WASHINGTON (AP) -- For decades astronomers tried to prove Albert Einstein right by doing what Einstein thought was impossible: detecting the faint ripples in the universe called gravitational waves. They failed repeatedly until two years ago when they finally spotted one. Then another. And another. And another.
Three American scientists - including one who initially flunked out of MIT - won the Nobel Prize in physics Tuesday that launched a whole new way to observe the cosmos. Sweden's Royal Academy of Sciences cited the combination of highly advanced theory and ingenious equipment design in awarding Rainer Weiss of the Massachusetts Institute of Technology and Barry Barish and Kip Thorne of the California Institute of Technology.
Win - Race - Whole - Waves - Ways
"It's a win for the human race as a whole. These gravitational waves will be powerful ways for the human race to explore the universe," Thorne told The Associated Press in a phone interview.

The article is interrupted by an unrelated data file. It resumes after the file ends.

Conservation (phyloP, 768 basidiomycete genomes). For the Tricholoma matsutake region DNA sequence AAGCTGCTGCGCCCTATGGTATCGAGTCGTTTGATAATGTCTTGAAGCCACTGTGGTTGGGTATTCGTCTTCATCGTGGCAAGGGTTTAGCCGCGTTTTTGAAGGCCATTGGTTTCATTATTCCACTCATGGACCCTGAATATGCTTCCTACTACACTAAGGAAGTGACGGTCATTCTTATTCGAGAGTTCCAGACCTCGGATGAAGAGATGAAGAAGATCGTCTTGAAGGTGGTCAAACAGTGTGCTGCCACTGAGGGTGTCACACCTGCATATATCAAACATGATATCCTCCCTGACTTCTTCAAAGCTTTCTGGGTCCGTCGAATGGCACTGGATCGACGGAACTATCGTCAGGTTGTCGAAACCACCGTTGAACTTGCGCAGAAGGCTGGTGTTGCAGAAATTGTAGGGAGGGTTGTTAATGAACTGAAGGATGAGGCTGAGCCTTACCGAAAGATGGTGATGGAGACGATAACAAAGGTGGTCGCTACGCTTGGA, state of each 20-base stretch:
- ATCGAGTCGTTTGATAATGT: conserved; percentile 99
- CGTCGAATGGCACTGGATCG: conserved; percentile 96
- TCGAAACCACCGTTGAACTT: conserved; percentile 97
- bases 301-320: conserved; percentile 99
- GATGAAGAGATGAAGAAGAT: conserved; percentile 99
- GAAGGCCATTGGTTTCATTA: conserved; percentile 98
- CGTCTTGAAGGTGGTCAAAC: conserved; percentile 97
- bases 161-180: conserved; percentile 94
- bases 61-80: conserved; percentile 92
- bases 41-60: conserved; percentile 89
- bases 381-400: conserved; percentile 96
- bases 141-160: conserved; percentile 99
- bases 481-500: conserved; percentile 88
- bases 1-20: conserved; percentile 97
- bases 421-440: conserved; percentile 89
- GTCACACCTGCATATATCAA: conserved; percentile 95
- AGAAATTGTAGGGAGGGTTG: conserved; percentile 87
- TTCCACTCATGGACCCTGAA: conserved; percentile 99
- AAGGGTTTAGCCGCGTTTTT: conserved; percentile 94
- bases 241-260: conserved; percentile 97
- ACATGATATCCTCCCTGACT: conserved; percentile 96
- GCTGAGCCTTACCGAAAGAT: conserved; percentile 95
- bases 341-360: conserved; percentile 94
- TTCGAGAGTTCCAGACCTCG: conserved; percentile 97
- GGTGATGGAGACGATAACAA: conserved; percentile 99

The trio were part of a team of more than 1,000 astronomers who first observed gravitational waves in September 2015. When the discovery was announced several months later, it was a sensation not only among scientists but the general public. These are waves that go through everything - including us - but carry information on them that astronomers could not get otherwise.
Comparison - Galileo - Telescope - Jupiter - Moons
"The best comparison is when Galileo discovered the telescope, which allowed us to see that Jupiter had moons. And all of a sudden, we discovered that the universe was much vaster than we used to think about," Ariel Goobar of the Swedish academy said.
Weiss said he hopes that eventually gravitational waves will help science learn about "the very moment when the universe came out of nothingness."
Waves - Century - Einstein - Technology - Wobbles
Gravitational waves were first theorized a century ago by Einstein, but he didn't think technology would ever be able to detect the tiny wobbles, smaller than a piece...
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